In time prominent names would emerge notably Glenn Beck and Sarah Palin, and the now strongest group, the Tea Party Patriots, led by Jenny Beth Martin would come to dominate the movement’s presence on the national level. Still, many groups chose to remain independent and influence only local governments.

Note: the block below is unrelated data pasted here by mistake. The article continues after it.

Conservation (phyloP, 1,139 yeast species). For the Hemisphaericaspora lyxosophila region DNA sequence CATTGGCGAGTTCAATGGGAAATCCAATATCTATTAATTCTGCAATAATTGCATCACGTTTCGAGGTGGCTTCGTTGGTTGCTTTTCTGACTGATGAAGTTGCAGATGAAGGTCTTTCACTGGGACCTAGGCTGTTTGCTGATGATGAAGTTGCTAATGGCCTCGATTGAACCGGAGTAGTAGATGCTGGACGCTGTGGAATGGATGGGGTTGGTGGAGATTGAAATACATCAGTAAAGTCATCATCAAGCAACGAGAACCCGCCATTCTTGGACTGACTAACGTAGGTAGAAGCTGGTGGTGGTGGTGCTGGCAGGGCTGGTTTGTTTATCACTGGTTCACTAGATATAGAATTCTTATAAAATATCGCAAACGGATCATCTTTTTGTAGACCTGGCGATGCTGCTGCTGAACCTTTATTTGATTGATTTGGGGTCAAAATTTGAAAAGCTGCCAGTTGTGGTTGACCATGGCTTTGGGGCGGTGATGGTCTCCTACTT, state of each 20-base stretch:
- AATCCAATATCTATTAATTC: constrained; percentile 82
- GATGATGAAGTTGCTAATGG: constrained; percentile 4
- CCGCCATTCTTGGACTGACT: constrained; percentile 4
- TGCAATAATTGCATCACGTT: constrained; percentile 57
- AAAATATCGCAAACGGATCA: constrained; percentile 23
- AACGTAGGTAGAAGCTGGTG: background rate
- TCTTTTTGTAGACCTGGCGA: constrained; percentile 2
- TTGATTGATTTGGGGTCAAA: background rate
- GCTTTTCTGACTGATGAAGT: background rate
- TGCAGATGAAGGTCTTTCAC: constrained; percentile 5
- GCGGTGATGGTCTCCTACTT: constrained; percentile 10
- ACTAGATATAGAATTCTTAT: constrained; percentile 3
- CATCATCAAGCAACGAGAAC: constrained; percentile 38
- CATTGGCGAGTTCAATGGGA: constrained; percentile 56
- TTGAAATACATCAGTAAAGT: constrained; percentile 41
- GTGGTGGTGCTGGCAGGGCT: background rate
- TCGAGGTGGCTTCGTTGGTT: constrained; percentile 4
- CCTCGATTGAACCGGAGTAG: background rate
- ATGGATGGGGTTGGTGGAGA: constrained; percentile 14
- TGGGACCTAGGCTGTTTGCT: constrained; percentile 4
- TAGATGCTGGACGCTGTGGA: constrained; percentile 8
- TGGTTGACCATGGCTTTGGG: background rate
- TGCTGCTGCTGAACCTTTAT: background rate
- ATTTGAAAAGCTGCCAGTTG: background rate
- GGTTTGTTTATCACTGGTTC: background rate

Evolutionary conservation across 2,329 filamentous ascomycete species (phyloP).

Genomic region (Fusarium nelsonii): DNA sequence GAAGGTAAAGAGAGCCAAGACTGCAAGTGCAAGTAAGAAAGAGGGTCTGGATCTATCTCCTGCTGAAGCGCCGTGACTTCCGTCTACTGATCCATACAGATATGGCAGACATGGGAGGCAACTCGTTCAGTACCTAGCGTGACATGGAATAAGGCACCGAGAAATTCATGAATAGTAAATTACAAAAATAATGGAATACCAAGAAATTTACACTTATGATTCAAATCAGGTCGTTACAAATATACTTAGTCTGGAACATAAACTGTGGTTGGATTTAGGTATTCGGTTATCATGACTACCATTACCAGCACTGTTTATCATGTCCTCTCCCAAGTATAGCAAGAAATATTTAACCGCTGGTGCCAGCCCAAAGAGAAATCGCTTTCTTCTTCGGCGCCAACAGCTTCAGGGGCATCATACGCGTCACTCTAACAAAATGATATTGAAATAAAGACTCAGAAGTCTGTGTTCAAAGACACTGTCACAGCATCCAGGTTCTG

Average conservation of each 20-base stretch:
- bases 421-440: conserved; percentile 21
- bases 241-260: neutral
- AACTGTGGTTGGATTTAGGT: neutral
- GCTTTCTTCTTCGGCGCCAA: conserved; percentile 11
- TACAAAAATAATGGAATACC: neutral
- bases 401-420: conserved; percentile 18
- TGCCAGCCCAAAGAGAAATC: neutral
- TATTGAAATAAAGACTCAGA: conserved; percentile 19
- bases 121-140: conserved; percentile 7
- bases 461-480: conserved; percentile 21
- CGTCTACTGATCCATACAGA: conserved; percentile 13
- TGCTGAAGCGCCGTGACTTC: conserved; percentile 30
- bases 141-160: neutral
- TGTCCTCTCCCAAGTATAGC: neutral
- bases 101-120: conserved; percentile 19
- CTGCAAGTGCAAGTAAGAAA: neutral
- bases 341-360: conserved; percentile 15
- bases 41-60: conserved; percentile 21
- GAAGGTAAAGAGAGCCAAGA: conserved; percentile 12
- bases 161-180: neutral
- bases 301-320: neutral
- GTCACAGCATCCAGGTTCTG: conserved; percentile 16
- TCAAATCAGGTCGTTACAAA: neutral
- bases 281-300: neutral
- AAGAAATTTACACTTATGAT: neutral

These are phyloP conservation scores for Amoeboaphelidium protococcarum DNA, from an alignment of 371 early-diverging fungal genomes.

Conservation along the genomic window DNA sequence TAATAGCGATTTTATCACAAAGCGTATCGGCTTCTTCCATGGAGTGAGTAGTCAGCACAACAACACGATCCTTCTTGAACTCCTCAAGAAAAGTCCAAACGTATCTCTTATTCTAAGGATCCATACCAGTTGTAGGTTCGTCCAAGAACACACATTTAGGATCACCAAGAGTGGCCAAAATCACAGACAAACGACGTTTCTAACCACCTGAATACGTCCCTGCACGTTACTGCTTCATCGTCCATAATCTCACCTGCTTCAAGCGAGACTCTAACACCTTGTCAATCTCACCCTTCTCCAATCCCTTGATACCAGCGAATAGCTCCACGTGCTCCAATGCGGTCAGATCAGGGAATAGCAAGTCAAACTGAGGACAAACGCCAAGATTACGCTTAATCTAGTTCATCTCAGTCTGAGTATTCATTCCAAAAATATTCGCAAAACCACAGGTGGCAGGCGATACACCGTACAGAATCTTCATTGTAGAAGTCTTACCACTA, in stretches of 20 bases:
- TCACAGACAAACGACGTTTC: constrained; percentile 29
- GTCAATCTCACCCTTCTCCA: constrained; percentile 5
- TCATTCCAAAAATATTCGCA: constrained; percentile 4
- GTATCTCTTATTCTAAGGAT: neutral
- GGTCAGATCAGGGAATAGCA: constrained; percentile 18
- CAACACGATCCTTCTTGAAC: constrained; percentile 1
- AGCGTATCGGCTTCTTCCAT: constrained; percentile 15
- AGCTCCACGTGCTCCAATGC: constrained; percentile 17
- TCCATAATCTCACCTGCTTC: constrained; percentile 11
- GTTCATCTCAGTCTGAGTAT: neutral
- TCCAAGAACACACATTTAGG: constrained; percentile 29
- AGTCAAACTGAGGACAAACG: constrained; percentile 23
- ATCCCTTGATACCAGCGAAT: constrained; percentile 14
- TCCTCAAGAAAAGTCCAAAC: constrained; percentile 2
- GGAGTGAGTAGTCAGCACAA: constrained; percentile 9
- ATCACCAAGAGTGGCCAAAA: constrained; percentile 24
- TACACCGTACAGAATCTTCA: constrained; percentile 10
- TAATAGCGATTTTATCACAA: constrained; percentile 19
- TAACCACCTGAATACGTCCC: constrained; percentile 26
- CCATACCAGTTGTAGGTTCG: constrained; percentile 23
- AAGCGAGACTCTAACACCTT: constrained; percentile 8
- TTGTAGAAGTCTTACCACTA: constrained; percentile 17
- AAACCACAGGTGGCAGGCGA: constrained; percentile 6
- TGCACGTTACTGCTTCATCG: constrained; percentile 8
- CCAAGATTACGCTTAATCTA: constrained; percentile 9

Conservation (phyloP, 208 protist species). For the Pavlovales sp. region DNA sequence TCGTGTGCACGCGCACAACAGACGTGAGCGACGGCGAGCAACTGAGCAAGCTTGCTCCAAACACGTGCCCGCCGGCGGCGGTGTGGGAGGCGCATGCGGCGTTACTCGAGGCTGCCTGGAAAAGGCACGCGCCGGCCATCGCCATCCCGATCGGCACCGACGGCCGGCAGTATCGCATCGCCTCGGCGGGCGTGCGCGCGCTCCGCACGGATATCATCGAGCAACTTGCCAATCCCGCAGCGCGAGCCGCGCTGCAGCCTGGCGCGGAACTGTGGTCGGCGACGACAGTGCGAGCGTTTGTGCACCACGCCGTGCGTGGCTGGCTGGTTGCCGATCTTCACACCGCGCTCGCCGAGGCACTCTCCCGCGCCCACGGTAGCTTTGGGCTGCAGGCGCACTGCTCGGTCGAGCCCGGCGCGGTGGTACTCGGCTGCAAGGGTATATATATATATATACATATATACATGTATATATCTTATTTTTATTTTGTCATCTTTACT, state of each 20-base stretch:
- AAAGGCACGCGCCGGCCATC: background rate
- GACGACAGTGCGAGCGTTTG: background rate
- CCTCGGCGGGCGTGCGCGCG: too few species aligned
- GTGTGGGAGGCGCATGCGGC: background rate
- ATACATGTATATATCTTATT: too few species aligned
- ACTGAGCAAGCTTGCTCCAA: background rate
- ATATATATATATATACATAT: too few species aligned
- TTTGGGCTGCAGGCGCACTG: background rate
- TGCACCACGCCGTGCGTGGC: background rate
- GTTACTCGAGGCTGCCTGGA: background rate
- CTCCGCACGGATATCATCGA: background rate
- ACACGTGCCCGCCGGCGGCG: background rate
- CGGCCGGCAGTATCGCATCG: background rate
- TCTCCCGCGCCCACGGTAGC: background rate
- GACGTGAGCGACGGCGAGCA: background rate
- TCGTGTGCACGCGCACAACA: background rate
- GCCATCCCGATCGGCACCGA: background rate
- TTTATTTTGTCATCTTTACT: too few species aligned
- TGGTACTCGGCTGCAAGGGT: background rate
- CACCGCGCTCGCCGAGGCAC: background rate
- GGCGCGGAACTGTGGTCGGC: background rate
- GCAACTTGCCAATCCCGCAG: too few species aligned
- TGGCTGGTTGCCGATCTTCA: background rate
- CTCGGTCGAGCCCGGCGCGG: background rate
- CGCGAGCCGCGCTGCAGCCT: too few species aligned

In my community the leader of the movement was Julie Demos, a second grade teacher, who had no prior political experience making her the perfect leader. This was the gathering of the people who no longer wished to use political party, but the Founders core values, in promoting good government. Between three and five thousand folks gathered at the Liberty Bell in April 15, 2009, many spoke, including myself. Over 600 cities throughout the nation had similar gatherings. The movement was not party based. We wished to attract those who desired to get back to these neglected core values. Our own Congressman Kevin McCarthy and House Speaker John Boehner, were denied the podium for that reason. They attended and viewed the proceedings as spectators as did everyone else. This was not a Republican Party rally! Fifteen thousand heard myself and others speak on getting back to the Constitution at the Tulare Ag Center on July 4, 2010, in support of over a million who gathered in Washington DC. Two other times such numbers gathered in the capitol before years end making these gatherings the most assembled since the days of Martin Luther King Jr.